Her grandmother - a farm woman (whose house is surrounded by '20s residences now in Wash DC) - went to see Pres. McKinley to get her son back from the Spanish-American War. He joined a few months too early and the crops needed to be harvested. McKinley got him home pronto. (Can you imagine that the Pres. had visiting hours like a doctor on those days?)

        Former Pres. Taft drove his touring car around the corner of their house every Sunday, to visit some cronies in Kensington MD. Her parents said, "That's a famous man, so you should wave to him." She did ... and for years to come!

        When she was about 11 she went to a White House reception by invitation with her parents and spent the afternoon with Mrs. Coolidge who talked about and showed her some special roses, including one named "Lois".

        In the late '20s she and her now 98 year old cousin were in a silent movie called CLEAN HEARTS AND CLEAN HERDS about having cows tested for TB (a problem again today with raw milk and uneducated 'organic' consumers).  They used to check it out at the National Archives in the '40s to run as a party amusement on occasion.

        She heard Fritzi Scheff sing KISS ME AGAIN (for whom it was written by Victor Herbert), Martinelli, Rubinstein (piano) ... you name it.

        In the '40s she criss crossed on Harry Truman's morning walks (only 2 Secret Service men then) and they had a "nodding acquaintance", daily.  She was en route to the State Dep't. and he was returning to the White House.

        She had memories of Rachmaninoff playing a Concerto at Constitution Hall, Marion Anderson being denied the right to sing there, seeing a Passion Play at the Washington Auditorium (torn down in the '60s), Emlyn Williams, Joseph Shildkraut and the famous actors of the past.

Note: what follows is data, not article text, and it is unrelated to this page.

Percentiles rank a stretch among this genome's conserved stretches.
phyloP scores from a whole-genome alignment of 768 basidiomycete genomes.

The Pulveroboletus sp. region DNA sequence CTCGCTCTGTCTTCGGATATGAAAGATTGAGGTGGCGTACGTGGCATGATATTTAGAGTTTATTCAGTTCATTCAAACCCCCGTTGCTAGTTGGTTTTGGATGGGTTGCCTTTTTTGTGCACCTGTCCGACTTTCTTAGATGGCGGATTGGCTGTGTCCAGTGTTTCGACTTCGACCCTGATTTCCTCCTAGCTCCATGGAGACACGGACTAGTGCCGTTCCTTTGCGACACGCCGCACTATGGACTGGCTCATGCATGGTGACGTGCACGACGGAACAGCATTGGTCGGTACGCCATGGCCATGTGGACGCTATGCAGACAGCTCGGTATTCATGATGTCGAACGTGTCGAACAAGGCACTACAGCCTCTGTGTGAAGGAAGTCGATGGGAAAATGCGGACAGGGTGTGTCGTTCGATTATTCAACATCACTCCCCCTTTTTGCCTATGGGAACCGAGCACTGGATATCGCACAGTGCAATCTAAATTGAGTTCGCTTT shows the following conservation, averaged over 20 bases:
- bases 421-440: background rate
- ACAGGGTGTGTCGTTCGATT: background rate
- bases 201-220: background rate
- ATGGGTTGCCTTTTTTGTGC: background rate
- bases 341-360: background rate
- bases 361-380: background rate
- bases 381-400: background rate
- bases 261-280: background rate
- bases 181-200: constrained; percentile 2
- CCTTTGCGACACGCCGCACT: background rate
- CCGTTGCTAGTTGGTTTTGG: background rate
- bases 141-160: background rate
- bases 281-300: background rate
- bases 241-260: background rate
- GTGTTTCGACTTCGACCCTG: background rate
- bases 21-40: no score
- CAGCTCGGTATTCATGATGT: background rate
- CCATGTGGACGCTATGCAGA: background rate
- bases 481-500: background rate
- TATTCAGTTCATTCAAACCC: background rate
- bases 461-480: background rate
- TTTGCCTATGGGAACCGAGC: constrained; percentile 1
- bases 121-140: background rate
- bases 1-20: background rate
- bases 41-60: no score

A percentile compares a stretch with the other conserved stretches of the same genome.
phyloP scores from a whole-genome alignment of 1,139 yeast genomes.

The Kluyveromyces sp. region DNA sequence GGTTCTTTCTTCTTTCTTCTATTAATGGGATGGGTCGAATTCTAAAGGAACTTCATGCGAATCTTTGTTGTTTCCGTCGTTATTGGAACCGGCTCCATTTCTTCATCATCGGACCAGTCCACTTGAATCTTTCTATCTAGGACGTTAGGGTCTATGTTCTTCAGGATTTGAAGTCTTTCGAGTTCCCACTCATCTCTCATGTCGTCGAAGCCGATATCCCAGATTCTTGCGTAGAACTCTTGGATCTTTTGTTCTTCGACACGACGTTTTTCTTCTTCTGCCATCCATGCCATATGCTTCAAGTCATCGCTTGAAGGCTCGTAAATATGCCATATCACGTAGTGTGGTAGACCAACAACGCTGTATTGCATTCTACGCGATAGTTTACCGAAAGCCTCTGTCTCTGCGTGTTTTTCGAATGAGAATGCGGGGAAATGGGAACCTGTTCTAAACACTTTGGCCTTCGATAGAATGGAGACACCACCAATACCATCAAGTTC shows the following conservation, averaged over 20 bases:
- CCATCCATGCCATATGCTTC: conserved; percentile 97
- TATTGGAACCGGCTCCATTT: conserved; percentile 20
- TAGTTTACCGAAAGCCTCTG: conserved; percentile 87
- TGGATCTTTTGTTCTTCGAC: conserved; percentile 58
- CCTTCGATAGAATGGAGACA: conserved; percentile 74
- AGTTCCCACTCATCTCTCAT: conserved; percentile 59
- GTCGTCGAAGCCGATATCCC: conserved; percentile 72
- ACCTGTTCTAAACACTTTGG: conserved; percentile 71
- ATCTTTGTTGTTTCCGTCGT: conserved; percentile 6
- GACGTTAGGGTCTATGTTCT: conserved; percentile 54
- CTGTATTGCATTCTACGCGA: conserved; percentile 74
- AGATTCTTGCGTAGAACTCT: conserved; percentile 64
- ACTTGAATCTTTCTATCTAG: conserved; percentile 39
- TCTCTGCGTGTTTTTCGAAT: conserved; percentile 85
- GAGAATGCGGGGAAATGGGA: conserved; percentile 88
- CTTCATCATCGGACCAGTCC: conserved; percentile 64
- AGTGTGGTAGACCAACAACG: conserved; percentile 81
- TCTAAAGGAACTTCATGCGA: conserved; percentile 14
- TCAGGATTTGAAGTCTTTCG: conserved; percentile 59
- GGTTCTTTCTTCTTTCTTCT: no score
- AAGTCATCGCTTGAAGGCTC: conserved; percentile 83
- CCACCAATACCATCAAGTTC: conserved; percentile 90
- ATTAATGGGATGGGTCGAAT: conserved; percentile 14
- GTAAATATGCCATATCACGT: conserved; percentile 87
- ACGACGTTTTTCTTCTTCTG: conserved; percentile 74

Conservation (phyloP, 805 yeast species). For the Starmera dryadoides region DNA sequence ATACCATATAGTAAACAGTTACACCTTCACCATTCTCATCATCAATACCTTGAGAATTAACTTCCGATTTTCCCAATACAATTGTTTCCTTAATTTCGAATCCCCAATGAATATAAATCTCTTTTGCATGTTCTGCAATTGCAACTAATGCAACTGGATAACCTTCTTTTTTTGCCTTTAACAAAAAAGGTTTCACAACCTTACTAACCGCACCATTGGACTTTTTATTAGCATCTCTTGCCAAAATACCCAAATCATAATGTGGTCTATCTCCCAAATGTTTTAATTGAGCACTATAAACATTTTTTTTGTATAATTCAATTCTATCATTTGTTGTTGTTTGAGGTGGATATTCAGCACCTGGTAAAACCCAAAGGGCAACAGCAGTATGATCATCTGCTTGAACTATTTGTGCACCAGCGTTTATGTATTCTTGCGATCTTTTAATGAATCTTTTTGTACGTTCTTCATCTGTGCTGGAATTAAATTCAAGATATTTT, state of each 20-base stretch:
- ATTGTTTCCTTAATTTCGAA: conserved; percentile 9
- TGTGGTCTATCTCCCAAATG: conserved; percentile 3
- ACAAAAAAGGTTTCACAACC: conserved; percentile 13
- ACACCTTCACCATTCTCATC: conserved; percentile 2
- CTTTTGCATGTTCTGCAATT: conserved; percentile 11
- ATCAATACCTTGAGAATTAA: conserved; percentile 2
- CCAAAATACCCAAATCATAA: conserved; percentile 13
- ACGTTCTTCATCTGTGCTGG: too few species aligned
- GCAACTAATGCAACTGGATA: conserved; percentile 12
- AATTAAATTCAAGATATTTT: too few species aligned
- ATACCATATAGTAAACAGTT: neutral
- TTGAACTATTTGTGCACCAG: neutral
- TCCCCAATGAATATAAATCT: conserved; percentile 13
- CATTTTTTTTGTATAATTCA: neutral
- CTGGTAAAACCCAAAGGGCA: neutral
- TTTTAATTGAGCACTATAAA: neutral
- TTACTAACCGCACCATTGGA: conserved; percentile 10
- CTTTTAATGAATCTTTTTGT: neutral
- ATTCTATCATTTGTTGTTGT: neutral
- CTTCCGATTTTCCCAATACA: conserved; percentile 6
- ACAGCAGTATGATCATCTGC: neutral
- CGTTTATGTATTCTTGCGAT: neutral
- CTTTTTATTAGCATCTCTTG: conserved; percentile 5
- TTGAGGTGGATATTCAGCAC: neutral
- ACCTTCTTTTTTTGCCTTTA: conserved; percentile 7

You just don't run into a person like that every day ... 

L. Douglas Henderson.

As you can tell, Lois led a full and musical life. She will be missed by many, including those of us who never had the pleasure to meet her in person.
        


 

 Lincoln County News | Newcastle, ME

Sunday, January 25, 2015                                                  Serving Maine and Lincoln County for over a century.

Reproduced courtesy of The Lincoln County News

The Rise and Fall of the Musical Wonder House


Douglas Henderson holds framed photographs of the Musical Wonder House Dec. 8. When Henderson left the museum in 1986, the collection he helped build was valued at approximately $3 million. He received nothing from its recent liquidation. (Abigail Adams photo) 

By Abigail W. Adams 

In the spring of 2014, neighbors reported seeing dozens of trucks outside the Musical Wonder House in Wiscasset. The museum's collection of antique music boxes, which had achieved international acclaim, was loaded into them.